Data Collection

How self-reported data helps patients track and improve their health

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Deborah Maufi's profile picture
Deborah Maufi
Nov 12, 2018

Recapping on Patient-Reported Outcomes

In clinical research, outcomes are ‘any report on the status of the patient’s health condition that comes directly from the patient’ (FDA 2009). Outcomes are a coherent foundation in establishing treatment benefit since they capture concepts identified with patients’ symptoms and signs or a facet of functioning related to disease status. (FDA 2009)

Patient self-reported data has become progressively imperative in clinical preliminaries. Trials such as mental health, sleep deprivation and pain highly depend upon patient self-reported data as the primal endpoint to demonstrate drug efficacy (B. Tiplady & B. Byrom 2016). In the past such data have been collected using paper diaries and questionnaires issued to subjects. Health professionals have become increasingly mindful of the constraints of using paper diaries to record patient outcomes such as poor data quality and security. Hence, there is a developing enthusiasm for patient reported outcomes data using electronic platforms (ePRO). Electronic PRO provide more and better quality data than the conventional paper diaries that ePRO is rapidly substituting.

Some outcomes like blood pressure, blood glucose, body weight can be measured impartially., However, the patient knows best when it comes to subjective outcomes. For example, your doctor cannot gauge the level of pain except by asking you or by interpreting your behaviors.In spite of the fact that we may sometimes wish otherwise, we live inside ourselves and our experience is in a general sense individual. We are in this way the immediate best source for how we are feeling at any given time (Steven Raymond, 2010).

"If you want to know what is happening to the patients, why not ask them?"

- Dr Brengt-Erik Wiholm

In our article on patient reported outcomes we discussed how such electronic platforms can benefit clinical research. However, the patient is also not left empty handed here. The patient can also track their own health habits. This is advantageous in various ways and it reinforces behavior change as well. With technological advancements, portable gadgets like fitness trackers, smartphones and tablets that monitor our signs, symptoms and other health habits are now a dominant fad, but they are also vital in improving individual experiences. The concept behind these gadgets is that one can collect health data anywhere, on a regular basis, track changes and patterns and at times consult a doctor. Many portable gadgets are still been developed, however the possibilities are self-evident, particularly for individuals with chronic conditions such as hypertension and diabetes. The capacity to send your data to a doctor stretches the possibility that the progressions for complications will be identified in time. Some gadgets are even intended to alarm doctors when the information demonstrates a potential threat, empowering doctors and nurses to respond in time and avert complications or even deadly situations.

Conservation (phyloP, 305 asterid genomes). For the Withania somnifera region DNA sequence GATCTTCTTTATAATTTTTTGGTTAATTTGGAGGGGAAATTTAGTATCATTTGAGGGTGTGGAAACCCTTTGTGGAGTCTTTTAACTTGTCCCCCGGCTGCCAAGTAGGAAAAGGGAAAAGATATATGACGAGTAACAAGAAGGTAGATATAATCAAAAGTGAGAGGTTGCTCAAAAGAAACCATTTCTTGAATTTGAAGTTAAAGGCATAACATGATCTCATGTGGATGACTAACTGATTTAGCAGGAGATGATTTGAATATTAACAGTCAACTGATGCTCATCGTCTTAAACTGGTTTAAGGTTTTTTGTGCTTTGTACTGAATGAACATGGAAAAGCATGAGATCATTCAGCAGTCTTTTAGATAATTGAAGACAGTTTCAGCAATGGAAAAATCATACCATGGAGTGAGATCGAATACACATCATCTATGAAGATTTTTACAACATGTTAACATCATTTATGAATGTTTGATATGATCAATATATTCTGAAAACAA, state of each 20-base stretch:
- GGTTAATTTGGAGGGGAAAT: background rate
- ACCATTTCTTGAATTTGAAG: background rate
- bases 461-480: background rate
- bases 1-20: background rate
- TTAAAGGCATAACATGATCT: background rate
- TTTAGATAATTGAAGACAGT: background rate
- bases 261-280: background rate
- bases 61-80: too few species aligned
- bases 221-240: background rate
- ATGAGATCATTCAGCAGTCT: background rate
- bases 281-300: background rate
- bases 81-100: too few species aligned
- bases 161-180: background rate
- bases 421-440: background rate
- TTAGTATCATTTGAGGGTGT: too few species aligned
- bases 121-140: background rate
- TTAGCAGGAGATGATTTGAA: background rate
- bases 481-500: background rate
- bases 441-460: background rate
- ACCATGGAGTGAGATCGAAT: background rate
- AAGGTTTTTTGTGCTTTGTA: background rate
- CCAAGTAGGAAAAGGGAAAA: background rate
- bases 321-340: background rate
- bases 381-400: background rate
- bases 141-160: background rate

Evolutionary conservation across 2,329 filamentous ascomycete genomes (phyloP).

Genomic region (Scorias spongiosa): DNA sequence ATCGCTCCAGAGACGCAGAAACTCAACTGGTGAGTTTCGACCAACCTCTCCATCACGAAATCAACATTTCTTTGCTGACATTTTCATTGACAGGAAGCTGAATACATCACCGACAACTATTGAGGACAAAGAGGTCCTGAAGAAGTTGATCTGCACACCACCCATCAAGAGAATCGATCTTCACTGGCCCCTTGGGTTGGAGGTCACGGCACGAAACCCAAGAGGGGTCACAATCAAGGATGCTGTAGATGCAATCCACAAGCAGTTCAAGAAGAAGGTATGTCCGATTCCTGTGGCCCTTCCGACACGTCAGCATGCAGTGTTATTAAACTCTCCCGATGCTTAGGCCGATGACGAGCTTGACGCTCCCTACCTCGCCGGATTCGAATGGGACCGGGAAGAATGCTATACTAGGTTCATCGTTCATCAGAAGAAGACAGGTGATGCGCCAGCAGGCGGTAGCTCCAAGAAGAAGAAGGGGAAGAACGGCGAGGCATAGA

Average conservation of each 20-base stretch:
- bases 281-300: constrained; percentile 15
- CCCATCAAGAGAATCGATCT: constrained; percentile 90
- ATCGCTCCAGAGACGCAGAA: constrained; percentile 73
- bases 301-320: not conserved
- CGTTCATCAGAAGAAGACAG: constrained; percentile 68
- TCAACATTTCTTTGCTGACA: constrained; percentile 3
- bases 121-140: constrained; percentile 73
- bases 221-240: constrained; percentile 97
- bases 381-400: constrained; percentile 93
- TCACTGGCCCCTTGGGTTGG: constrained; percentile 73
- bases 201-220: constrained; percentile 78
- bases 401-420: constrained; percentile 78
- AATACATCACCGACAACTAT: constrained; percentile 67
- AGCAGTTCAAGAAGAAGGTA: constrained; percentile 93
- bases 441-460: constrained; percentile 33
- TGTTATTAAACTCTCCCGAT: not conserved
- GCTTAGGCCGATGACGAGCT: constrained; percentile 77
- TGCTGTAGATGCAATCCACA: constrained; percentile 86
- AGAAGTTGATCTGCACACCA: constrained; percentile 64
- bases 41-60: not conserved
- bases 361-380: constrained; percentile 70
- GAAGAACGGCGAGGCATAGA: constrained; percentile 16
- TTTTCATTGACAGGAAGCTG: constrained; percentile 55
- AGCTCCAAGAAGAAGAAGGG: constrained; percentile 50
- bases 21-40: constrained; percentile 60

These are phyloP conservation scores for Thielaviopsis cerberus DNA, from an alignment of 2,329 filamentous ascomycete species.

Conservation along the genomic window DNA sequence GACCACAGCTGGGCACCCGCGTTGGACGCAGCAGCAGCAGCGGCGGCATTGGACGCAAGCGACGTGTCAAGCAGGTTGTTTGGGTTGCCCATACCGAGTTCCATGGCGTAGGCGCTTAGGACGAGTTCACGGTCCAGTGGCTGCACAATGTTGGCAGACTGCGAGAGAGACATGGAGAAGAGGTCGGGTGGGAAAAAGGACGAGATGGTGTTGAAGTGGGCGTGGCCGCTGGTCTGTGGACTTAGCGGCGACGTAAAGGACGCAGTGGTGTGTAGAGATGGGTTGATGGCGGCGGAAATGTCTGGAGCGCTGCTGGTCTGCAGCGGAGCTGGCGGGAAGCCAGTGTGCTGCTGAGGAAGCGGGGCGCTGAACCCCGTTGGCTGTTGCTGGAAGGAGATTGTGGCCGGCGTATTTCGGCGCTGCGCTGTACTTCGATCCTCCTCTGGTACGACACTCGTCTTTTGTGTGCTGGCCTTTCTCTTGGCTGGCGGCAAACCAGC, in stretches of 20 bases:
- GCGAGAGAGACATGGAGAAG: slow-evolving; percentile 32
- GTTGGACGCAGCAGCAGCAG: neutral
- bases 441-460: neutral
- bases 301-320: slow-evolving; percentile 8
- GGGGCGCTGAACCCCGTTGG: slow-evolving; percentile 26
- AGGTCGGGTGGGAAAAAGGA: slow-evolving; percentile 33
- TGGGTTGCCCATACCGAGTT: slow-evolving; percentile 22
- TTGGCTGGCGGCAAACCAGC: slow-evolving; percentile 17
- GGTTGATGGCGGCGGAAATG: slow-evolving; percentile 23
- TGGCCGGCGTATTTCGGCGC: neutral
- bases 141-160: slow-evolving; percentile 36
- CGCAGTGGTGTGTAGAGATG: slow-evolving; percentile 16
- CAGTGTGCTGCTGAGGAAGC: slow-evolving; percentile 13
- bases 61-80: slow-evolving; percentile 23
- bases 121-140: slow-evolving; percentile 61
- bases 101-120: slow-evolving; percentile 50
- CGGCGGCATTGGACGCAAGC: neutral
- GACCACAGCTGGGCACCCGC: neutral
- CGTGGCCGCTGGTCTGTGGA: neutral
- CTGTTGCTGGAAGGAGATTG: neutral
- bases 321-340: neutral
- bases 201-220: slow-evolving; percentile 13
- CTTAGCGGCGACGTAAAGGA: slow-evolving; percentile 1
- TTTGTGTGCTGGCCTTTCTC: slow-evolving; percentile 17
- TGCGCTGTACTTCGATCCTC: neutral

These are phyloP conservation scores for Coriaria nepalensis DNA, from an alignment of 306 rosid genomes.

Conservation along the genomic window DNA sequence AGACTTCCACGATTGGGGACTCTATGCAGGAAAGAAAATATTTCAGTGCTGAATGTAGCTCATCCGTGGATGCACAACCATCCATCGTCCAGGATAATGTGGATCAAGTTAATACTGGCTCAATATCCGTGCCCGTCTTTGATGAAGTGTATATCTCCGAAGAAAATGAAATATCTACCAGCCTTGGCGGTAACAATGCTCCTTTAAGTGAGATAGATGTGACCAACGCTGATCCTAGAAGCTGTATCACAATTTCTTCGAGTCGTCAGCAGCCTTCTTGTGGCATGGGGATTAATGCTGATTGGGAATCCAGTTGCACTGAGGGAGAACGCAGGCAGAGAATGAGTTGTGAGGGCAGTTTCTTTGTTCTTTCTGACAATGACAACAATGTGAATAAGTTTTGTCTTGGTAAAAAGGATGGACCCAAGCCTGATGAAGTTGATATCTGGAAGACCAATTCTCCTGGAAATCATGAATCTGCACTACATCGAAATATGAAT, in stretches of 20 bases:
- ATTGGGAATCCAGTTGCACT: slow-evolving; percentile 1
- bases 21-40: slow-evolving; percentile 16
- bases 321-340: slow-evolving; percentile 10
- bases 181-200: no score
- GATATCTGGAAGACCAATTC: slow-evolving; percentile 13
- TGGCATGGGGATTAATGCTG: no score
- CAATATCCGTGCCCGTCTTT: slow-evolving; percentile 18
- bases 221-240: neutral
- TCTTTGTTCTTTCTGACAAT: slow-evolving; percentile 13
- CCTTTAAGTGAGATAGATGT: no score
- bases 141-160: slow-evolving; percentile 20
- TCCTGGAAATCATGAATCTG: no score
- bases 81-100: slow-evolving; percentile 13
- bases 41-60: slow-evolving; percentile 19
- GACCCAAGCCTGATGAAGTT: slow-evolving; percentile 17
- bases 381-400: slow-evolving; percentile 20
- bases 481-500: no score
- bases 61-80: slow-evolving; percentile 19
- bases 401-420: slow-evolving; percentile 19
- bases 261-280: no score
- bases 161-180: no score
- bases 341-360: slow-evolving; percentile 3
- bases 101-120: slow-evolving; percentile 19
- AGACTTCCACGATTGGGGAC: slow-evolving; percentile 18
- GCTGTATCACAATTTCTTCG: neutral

"Medical research could greatly benefit from these 'real life' data, particularly since participation rates in observational studies have been declining for the last two decades."

- Tom van de Belt, PhD - Radboud UMC

Why you should track your health

Personalizing medical treatment is a very promising idea. But, most work today spotlights on genetics and is rarely backed up by data on individual behaviour, diet, physical activity, mood or environment. A primary effect of ePRO is that it underpins solid and precise data sources directly from the patient. Such dependable proof of self-reported individual experience is contemporary. We would now be able to assemble basic experience as well as an individualized perspective of therapeutic action. For a long time people have wanted to take control of their health. Being able to do so empowers patients and improves health outcomes. Patients being involved in their health decisions has enhanced control of diabetes, better physical functioning and improved patients' consistence with preventive activities (Arnetz J.E et al).

Formerly, you could introspect and observe but you didn't have an organized evaluation, validated systems or versatile content. ePRO resembles a psycho-behavioral two-way telescope that reveals to us reality of our experience. ePRO offers researchers the opportunity to collect and observe experimental measures and is a podium for discovery of individual experiences and more importantly, the essence of changes in individuals over time. But what does the patient gain from such a system? Monitoring your health is not only vital to those already affected by diseases but also to healthy individuals who intend to keep it that way or even become healthier.